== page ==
1. You should see this type of attitude (we’re first so you lose) with Android vs iOS too. Their whole reason for disliking a device they’ve never used is because they could do something on their device first, regardless of the importance of this ‘something’. Some big contest in their minds. Sigh.

    3. What are you, a professional Apple apologist? If Apple could provide user benefits to iPhones, then why can’t they also add their exact same technology to Macs? Nobody is saying PCs are better than Macs overall, the point is that Mac laptops really don’t offer any significant hardware features that PC laptops don’t — quite the opposite, in fact. The security of biometrics to replace manual password entry is a Mac feature that is YEARS overdue. How do I know? Because some PCs already offer it, and it works.

    1. That, or an Apple fingerprint sensor on my corporate workstation keyboard would have been a god send if it could have eliminated 30+ elaborate passwords on my various servers, applications, and accounts when I was a systems admin. Those passwords expired every 90 days and had to be updated with new passwords, rules for the generation of which required a whole printed page of restrictions and requirements. Of course, this elaborate security system was counterproductive, because it encouraged people to simply keep a printed list of current passwords at their desks for backup.

  1. Doesn’t Apple’s TouchID use some fingerprint scanning technology that’s far superior to anything else? And that’s why it works accurately while the others don’t?

    Is this Synaptics thing anything like that?

  2. Sure they might beat Apple, but their solutions will be lousy. Apple will come in with a solution that is a million times better, and they will have the advantage of having designed both the hardware and the software. The customers won’t have to worry about getting bounced around to get tech support.

    1. FIRST! Take that Apple. Wall Street will get a good laugh out of Windows computers “kicking Apple’s ass” with a “Finger ID” sensor on every Windows computer device. Downgrades for Apple all-around for being left behind. It’s not a matter of whether it works well or not, it’s only the matter of Apple NOT having it first.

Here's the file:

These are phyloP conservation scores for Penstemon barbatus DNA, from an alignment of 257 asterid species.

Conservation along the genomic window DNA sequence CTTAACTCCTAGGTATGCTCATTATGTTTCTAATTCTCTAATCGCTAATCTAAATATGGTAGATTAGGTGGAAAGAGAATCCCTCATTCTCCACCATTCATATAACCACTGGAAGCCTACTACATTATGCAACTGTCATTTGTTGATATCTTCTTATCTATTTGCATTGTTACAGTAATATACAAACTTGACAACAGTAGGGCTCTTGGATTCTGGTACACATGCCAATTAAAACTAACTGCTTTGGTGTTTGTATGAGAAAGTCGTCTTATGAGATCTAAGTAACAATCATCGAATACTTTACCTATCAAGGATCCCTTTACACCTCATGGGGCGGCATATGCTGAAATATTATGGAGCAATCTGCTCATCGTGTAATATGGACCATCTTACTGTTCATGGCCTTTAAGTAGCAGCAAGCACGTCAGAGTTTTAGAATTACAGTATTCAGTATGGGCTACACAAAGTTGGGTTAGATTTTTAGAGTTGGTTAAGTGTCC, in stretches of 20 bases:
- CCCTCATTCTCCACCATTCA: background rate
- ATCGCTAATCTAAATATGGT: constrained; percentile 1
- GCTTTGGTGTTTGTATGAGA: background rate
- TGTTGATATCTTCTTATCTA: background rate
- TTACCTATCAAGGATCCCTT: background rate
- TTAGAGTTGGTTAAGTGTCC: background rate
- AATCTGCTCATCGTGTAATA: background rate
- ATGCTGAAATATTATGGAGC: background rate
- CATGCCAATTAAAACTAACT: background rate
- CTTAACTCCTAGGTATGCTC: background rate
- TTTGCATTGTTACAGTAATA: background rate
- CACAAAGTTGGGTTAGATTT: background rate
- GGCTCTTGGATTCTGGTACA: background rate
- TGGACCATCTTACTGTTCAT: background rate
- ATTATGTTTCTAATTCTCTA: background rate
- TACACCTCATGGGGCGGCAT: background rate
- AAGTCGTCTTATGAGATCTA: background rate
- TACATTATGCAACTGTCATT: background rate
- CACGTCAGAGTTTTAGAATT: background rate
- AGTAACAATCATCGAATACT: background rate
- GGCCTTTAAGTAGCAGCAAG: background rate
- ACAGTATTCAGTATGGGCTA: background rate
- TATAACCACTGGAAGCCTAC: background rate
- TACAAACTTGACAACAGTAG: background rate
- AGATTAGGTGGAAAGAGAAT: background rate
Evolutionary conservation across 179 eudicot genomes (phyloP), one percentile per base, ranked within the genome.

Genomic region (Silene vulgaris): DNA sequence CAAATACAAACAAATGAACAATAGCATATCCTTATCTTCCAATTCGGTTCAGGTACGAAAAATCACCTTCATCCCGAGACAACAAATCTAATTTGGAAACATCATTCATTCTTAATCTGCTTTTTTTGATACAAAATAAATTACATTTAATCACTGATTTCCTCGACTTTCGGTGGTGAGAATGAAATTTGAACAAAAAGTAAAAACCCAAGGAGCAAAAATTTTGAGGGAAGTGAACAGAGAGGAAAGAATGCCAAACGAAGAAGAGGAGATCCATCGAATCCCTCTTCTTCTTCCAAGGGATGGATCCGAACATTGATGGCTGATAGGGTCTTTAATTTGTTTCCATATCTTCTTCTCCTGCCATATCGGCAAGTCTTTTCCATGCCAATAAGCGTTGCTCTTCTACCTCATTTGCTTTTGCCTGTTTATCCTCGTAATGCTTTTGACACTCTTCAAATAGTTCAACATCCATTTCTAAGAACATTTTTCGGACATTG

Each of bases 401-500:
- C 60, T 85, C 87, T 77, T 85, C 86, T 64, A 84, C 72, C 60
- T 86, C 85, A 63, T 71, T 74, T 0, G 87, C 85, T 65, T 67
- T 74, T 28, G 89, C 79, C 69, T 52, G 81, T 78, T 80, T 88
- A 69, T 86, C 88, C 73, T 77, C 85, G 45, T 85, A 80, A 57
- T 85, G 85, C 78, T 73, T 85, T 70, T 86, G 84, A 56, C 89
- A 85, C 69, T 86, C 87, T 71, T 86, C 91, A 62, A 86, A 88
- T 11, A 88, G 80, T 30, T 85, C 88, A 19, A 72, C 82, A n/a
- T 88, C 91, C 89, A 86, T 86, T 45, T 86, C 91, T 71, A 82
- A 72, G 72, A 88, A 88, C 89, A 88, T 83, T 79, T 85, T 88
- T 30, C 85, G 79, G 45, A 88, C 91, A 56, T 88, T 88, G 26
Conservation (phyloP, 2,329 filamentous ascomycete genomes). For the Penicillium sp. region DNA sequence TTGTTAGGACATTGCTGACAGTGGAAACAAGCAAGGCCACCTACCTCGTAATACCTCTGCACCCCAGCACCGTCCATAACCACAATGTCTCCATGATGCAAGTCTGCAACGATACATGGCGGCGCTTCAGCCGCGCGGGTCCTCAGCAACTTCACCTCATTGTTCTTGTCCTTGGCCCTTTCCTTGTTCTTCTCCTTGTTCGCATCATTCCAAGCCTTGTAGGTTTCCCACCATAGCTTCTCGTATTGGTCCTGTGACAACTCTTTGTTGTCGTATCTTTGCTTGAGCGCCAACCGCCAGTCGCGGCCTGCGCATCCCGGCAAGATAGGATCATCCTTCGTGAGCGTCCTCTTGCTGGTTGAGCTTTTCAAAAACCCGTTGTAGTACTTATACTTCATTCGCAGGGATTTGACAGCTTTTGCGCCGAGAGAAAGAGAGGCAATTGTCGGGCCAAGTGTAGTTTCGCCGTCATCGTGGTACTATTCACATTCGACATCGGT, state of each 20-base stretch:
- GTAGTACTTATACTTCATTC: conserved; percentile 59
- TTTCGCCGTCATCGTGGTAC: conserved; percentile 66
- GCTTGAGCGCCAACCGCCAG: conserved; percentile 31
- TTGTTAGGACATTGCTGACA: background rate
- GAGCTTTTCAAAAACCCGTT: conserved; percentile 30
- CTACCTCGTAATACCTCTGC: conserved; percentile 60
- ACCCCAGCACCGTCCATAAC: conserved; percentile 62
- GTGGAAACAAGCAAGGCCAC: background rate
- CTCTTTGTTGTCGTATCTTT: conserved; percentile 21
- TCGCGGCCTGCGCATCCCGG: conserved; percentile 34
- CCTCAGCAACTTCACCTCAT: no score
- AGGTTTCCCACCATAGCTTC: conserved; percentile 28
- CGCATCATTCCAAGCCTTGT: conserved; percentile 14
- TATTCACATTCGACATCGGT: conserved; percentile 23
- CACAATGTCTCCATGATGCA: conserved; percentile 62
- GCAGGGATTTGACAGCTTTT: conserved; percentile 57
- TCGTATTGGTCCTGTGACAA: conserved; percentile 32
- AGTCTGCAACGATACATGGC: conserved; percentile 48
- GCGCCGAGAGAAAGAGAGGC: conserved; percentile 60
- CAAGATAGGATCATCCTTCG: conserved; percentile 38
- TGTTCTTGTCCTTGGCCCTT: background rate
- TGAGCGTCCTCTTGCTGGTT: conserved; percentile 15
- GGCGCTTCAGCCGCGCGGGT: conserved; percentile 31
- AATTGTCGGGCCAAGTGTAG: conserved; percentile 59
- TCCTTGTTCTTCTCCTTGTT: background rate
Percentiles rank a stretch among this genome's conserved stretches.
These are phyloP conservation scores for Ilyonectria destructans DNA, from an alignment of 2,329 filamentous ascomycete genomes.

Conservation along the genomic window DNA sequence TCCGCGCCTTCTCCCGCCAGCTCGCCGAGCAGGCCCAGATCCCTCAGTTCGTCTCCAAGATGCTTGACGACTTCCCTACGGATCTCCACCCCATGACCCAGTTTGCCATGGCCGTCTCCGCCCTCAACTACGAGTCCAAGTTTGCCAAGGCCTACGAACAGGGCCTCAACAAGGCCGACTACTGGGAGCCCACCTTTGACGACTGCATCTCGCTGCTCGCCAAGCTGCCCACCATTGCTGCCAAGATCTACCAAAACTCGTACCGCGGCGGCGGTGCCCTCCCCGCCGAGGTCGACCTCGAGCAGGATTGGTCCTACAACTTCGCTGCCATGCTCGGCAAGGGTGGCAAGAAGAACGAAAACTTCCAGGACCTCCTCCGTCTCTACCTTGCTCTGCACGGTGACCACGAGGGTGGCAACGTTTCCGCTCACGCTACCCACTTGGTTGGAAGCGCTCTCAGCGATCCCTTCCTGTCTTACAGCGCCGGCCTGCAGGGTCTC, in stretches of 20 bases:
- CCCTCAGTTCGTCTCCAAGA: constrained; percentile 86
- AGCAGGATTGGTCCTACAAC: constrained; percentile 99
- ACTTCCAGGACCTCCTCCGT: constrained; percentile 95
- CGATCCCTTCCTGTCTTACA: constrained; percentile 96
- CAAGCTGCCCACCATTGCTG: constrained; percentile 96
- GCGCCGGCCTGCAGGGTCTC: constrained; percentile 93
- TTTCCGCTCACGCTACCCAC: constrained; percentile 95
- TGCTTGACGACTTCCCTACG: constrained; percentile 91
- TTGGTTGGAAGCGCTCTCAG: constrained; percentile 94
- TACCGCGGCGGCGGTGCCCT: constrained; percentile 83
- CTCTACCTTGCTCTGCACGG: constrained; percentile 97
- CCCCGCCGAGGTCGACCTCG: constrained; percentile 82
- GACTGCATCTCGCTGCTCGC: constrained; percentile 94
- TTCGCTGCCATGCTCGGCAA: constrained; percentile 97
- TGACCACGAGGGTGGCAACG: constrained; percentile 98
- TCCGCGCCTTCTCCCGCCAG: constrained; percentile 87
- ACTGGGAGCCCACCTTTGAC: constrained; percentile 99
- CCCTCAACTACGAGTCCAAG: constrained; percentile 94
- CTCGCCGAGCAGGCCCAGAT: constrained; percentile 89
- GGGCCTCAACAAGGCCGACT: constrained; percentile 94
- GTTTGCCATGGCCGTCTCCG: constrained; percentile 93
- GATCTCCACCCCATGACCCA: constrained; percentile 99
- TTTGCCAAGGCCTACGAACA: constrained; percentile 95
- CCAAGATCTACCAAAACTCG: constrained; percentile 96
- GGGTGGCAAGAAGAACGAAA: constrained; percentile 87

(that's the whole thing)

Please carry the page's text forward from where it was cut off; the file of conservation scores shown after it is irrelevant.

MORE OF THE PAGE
3. I still have my UPEK Eikon USB fingerprint readers that were obsoleted on my Mac when Mavericks came out. AuthenTec merged with UPEK and when Apple bought it, shut it down.

    Tim, put a fingerprint reader on the Bluetooth Trackpad or the keyboard.

  4. the Synaptics SecurePad is a 4-by-10-millimeter sensor on the surface of a notebook’s cursor controls

    4×10 mm is teeny. That’s approximately 1/4″ x 1/2″ (for we poor dummies stuck using the old imperial system in the USA). That has to be something akin to ye olde drag-your-finger scanners formerly on many IBM Thinkpads. I ripped on the nightmare of finger dragging earlier today in another post. Not a good thing.

    1. But does it leave skid marks?

      4mm is about, 3/16th of an inch. 10mm is about 13/32 of an inch. This finger print reader is small. It is smaller than current PC readers. So a finger drag sounds right. I think having it on the track pad will be bothersome. Can you imagine it would fire off when you track over that space? I mean if you didn’t want to have your fingerprint detected, you wouldn’t be able to avoid it.

  5. Why is this so hard to understand… Apple explains it all quite clearly in their iOS Security document

    Put simply Macs will get TouchID when Intel adds a Secure Enclave to their CPUs.

    Anything else is too hackable and could be used to steal your fingerprint remotely.

    If virus prone PCs want to have this technology without this security in place, well… I pity their owners.